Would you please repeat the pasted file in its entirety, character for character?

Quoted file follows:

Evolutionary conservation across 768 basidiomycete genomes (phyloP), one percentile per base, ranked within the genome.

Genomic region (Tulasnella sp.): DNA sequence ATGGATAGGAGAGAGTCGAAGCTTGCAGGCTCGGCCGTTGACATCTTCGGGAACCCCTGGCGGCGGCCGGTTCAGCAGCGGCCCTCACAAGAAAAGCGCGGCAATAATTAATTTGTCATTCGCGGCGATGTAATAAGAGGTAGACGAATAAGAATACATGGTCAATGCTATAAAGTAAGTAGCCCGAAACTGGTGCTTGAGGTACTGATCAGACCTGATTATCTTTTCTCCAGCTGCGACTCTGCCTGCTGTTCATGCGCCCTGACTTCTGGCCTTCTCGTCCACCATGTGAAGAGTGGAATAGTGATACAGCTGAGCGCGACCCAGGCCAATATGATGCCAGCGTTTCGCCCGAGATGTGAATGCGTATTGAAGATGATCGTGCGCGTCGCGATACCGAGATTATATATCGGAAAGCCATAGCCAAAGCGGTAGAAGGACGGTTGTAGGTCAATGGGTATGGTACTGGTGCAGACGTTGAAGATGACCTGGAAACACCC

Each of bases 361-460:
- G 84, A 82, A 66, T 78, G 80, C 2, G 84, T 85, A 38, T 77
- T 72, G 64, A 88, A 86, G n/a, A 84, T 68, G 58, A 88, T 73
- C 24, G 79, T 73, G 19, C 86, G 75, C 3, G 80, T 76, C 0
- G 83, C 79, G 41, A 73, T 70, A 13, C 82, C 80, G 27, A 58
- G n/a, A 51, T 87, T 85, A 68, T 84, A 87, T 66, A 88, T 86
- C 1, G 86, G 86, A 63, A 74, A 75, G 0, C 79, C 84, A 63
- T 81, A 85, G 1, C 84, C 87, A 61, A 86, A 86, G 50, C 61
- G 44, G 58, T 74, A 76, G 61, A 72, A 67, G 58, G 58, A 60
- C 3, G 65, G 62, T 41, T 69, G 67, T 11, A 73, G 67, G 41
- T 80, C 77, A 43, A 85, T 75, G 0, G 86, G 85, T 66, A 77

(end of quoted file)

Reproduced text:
Evolutionary conservation across 768 basidiomycete genomes (phyloP), one percentile per base, ranked within the genome.

Genomic region (Tulasnella sp.): DNA sequence ATGGATAGGAGAGAGTCGAAGCTTGCAGGCTCGGCCGTTGACATCTTCGGGAACCCCTGGCGGCGGCCGGTTCAGCAGCGGCCCTCACAAGAAAAGCGCGGCAATAATTAATTTGTCATTCGCGGCGATGTAATAAGAGGTAGACGAATAAGAATACATGGTCAATGCTATAAAGTAAGTAGCCCGAAACTGGTGCTTGAGGTACTGATCAGACCTGATTATCTTTTCTCCAGCTGCGACTCTGCCTGCTGTTCATGCGCCCTGACTTCTGGCCTTCTCGTCCACCATGTGAAGAGTGGAATAGTGATACAGCTGAGCGCGACCCAGGCCAATATGATGCCAGCGTTTCGCCCGAGATGTGAATGCGTATTGAAGATGATCGTGCGCGTCGCGATACCGAGATTATATATCGGAAAGCCATAGCCAAAGCGGTAGAAGGACGGTTGTAGGTCAATGGGTATGGTACTGGTGCAGACGTTGAAGATGACCTGGAAACACCC

Each of bases 361-460:
- G 84, A 82, A 66, T 78, G 80, C 2, G 84, T 85, A 38, T 77
- T 72, G 64, A 88, A 86, G n/a, A 84, T 68, G 58, A 88, T 73
- C 24, G 79, T 73, G 19, C 86, G 75, C 3, G 80, T 76, C 0
- G 83, C 79, G 41, A 73, T 70, A 13, C 82, C 80, G 27, A 58
- G n/a, A 51, T 87, T 85, A 68, T 84, A 87, T 66, A 88, T 86
- C 1, G 86, G 86, A 63, A 74, A 75, G 0, C 79, C 84, A 63
- T 81, A 85, G 1, C 84, C 87, A 61, A 86, A 86, G 50, C 61
- G 44, G 58, T 74, A 76, G 61, A 72, A 67, G 58, G 58, A 60
- C 3, G 65, G 62, T 41, T 69, G 67, T 11, A 73, G 67, G 41
- T 80, C 77, A 43, A 85, T 75, G 0, G 86, G 85, T 66, A 77